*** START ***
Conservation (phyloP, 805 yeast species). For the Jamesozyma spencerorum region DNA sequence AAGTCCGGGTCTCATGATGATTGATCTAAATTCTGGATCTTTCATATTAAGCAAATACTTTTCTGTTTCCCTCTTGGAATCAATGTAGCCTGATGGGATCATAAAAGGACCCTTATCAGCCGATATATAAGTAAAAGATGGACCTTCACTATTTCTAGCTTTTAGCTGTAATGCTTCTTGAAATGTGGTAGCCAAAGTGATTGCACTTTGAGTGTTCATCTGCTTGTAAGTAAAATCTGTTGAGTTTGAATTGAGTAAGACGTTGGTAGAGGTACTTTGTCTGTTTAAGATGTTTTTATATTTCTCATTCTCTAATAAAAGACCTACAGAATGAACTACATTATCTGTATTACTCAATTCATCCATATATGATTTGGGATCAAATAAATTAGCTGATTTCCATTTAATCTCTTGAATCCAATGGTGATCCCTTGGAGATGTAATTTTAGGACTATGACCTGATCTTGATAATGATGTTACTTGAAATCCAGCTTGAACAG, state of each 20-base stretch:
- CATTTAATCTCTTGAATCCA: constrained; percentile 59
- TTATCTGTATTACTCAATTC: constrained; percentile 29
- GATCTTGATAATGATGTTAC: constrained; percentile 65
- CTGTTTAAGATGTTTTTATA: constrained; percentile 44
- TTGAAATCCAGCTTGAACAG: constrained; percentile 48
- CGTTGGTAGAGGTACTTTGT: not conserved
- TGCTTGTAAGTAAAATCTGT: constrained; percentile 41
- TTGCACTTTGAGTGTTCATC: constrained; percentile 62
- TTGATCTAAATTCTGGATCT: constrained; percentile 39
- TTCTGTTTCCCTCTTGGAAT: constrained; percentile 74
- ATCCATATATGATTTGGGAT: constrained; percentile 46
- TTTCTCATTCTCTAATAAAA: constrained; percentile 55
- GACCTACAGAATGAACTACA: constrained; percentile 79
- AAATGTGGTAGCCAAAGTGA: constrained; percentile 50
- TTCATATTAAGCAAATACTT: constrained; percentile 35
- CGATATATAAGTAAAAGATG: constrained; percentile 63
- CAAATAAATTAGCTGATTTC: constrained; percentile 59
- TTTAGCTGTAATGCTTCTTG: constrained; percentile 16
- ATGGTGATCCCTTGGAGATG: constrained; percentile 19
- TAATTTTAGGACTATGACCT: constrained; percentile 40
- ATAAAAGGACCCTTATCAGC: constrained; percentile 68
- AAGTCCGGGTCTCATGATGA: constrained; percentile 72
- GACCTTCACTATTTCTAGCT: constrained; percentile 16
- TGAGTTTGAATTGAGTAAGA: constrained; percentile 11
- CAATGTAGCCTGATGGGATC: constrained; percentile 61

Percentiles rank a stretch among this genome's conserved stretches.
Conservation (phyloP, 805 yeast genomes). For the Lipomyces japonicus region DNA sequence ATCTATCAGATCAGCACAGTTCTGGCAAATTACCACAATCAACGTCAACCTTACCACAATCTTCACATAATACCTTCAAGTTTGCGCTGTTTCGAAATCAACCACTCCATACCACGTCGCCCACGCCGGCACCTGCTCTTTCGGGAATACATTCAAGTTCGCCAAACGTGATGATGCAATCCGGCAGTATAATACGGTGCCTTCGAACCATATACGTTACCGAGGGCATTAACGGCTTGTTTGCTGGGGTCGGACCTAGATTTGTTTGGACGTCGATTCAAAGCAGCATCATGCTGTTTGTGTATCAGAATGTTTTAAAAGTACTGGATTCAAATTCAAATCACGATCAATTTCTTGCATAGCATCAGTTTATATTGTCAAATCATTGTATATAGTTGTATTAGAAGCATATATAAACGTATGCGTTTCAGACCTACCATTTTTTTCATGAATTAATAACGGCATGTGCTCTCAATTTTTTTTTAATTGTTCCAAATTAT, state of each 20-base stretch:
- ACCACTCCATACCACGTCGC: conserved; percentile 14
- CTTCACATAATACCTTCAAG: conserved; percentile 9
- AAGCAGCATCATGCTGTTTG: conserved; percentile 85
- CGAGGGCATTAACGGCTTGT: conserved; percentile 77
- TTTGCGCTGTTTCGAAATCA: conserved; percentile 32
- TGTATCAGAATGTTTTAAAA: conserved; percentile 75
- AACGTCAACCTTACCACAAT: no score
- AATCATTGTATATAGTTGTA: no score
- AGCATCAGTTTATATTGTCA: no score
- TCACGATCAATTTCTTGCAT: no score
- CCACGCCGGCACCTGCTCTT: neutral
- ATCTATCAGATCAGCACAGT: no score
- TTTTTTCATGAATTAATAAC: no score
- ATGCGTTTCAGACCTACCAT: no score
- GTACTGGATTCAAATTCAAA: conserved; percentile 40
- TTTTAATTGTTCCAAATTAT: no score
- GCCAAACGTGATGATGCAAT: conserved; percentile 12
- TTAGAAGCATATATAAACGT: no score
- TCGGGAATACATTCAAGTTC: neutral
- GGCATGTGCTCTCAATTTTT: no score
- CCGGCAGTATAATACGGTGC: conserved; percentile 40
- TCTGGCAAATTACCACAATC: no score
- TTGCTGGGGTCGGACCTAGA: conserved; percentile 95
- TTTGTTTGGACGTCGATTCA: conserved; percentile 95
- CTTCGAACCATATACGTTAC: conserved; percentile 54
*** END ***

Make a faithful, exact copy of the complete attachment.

Conservation (phyloP, 805 yeast species). For the Jamesozyma spencerorum region DNA sequence AAGTCCGGGTCTCATGATGATTGATCTAAATTCTGGATCTTTCATATTAAGCAAATACTTTTCTGTTTCCCTCTTGGAATCAATGTAGCCTGATGGGATCATAAAAGGACCCTTATCAGCCGATATATAAGTAAAAGATGGACCTTCACTATTTCTAGCTTTTAGCTGTAATGCTTCTTGAAATGTGGTAGCCAAAGTGATTGCACTTTGAGTGTTCATCTGCTTGTAAGTAAAATCTGTTGAGTTTGAATTGAGTAAGACGTTGGTAGAGGTACTTTGTCTGTTTAAGATGTTTTTATATTTCTCATTCTCTAATAAAAGACCTACAGAATGAACTACATTATCTGTATTACTCAATTCATCCATATATGATTTGGGATCAAATAAATTAGCTGATTTCCATTTAATCTCTTGAATCCAATGGTGATCCCTTGGAGATGTAATTTTAGGACTATGACCTGATCTTGATAATGATGTTACTTGAAATCCAGCTTGAACAG, state of each 20-base stretch:
- CATTTAATCTCTTGAATCCA: constrained; percentile 59
- TTATCTGTATTACTCAATTC: constrained; percentile 29
- GATCTTGATAATGATGTTAC: constrained; percentile 65
- CTGTTTAAGATGTTTTTATA: constrained; percentile 44
- TTGAAATCCAGCTTGAACAG: constrained; percentile 48
- CGTTGGTAGAGGTACTTTGT: not conserved
- TGCTTGTAAGTAAAATCTGT: constrained; percentile 41
- TTGCACTTTGAGTGTTCATC: constrained; percentile 62
- TTGATCTAAATTCTGGATCT: constrained; percentile 39
- TTCTGTTTCCCTCTTGGAAT: constrained; percentile 74
- ATCCATATATGATTTGGGAT: constrained; percentile 46
- TTTCTCATTCTCTAATAAAA: constrained; percentile 55
- GACCTACAGAATGAACTACA: constrained; percentile 79
- AAATGTGGTAGCCAAAGTGA: constrained; percentile 50
- TTCATATTAAGCAAATACTT: constrained; percentile 35
- CGATATATAAGTAAAAGATG: constrained; percentile 63
- CAAATAAATTAGCTGATTTC: constrained; percentile 59
- TTTAGCTGTAATGCTTCTTG: constrained; percentile 16
- ATGGTGATCCCTTGGAGATG: constrained; percentile 19
- TAATTTTAGGACTATGACCT: constrained; percentile 40
- ATAAAAGGACCCTTATCAGC: constrained; percentile 68
- AAGTCCGGGTCTCATGATGA: constrained; percentile 72
- GACCTTCACTATTTCTAGCT: constrained; percentile 16
- TGAGTTTGAATTGAGTAAGA: constrained; percentile 11
- CAATGTAGCCTGATGGGATC: constrained; percentile 61

Percentiles rank a stretch among this genome's conserved stretches.
Conservation (phyloP, 805 yeast genomes). For the Lipomyces japonicus region DNA sequence ATCTATCAGATCAGCACAGTTCTGGCAAATTACCACAATCAACGTCAACCTTACCACAATCTTCACATAATACCTTCAAGTTTGCGCTGTTTCGAAATCAACCACTCCATACCACGTCGCCCACGCCGGCACCTGCTCTTTCGGGAATACATTCAAGTTCGCCAAACGTGATGATGCAATCCGGCAGTATAATACGGTGCCTTCGAACCATATACGTTACCGAGGGCATTAACGGCTTGTTTGCTGGGGTCGGACCTAGATTTGTTTGGACGTCGATTCAAAGCAGCATCATGCTGTTTGTGTATCAGAATGTTTTAAAAGTACTGGATTCAAATTCAAATCACGATCAATTTCTTGCATAGCATCAGTTTATATTGTCAAATCATTGTATATAGTTGTATTAGAAGCATATATAAACGTATGCGTTTCAGACCTACCATTTTTTTCATGAATTAATAACGGCATGTGCTCTCAATTTTTTTTTAATTGTTCCAAATTAT, state of each 20-base stretch:
- ACCACTCCATACCACGTCGC: conserved; percentile 14
- CTTCACATAATACCTTCAAG: conserved; percentile 9
- AAGCAGCATCATGCTGTTTG: conserved; percentile 85
- CGAGGGCATTAACGGCTTGT: conserved; percentile 77
- TTTGCGCTGTTTCGAAATCA: conserved; percentile 32
- TGTATCAGAATGTTTTAAAA: conserved; percentile 75
- AACGTCAACCTTACCACAAT: no score
- AATCATTGTATATAGTTGTA: no score
- AGCATCAGTTTATATTGTCA: no score
- TCACGATCAATTTCTTGCAT: no score
- CCACGCCGGCACCTGCTCTT: neutral
- ATCTATCAGATCAGCACAGT: no score
- TTTTTTCATGAATTAATAAC: no score
- ATGCGTTTCAGACCTACCAT: no score
- GTACTGGATTCAAATTCAAA: conserved; percentile 40
- TTTTAATTGTTCCAAATTAT: no score
- GCCAAACGTGATGATGCAAT: conserved; percentile 12
- TTAGAAGCATATATAAACGT: no score
- TCGGGAATACATTCAAGTTC: neutral
- GGCATGTGCTCTCAATTTTT: no score
- CCGGCAGTATAATACGGTGC: conserved; percentile 40
- TCTGGCAAATTACCACAATC: no score
- TTGCTGGGGTCGGACCTAGA: conserved; percentile 95
- TTTGTTTGGACGTCGATTCA: conserved; percentile 95
- CTTCGAACCATATACGTTAC: conserved; percentile 54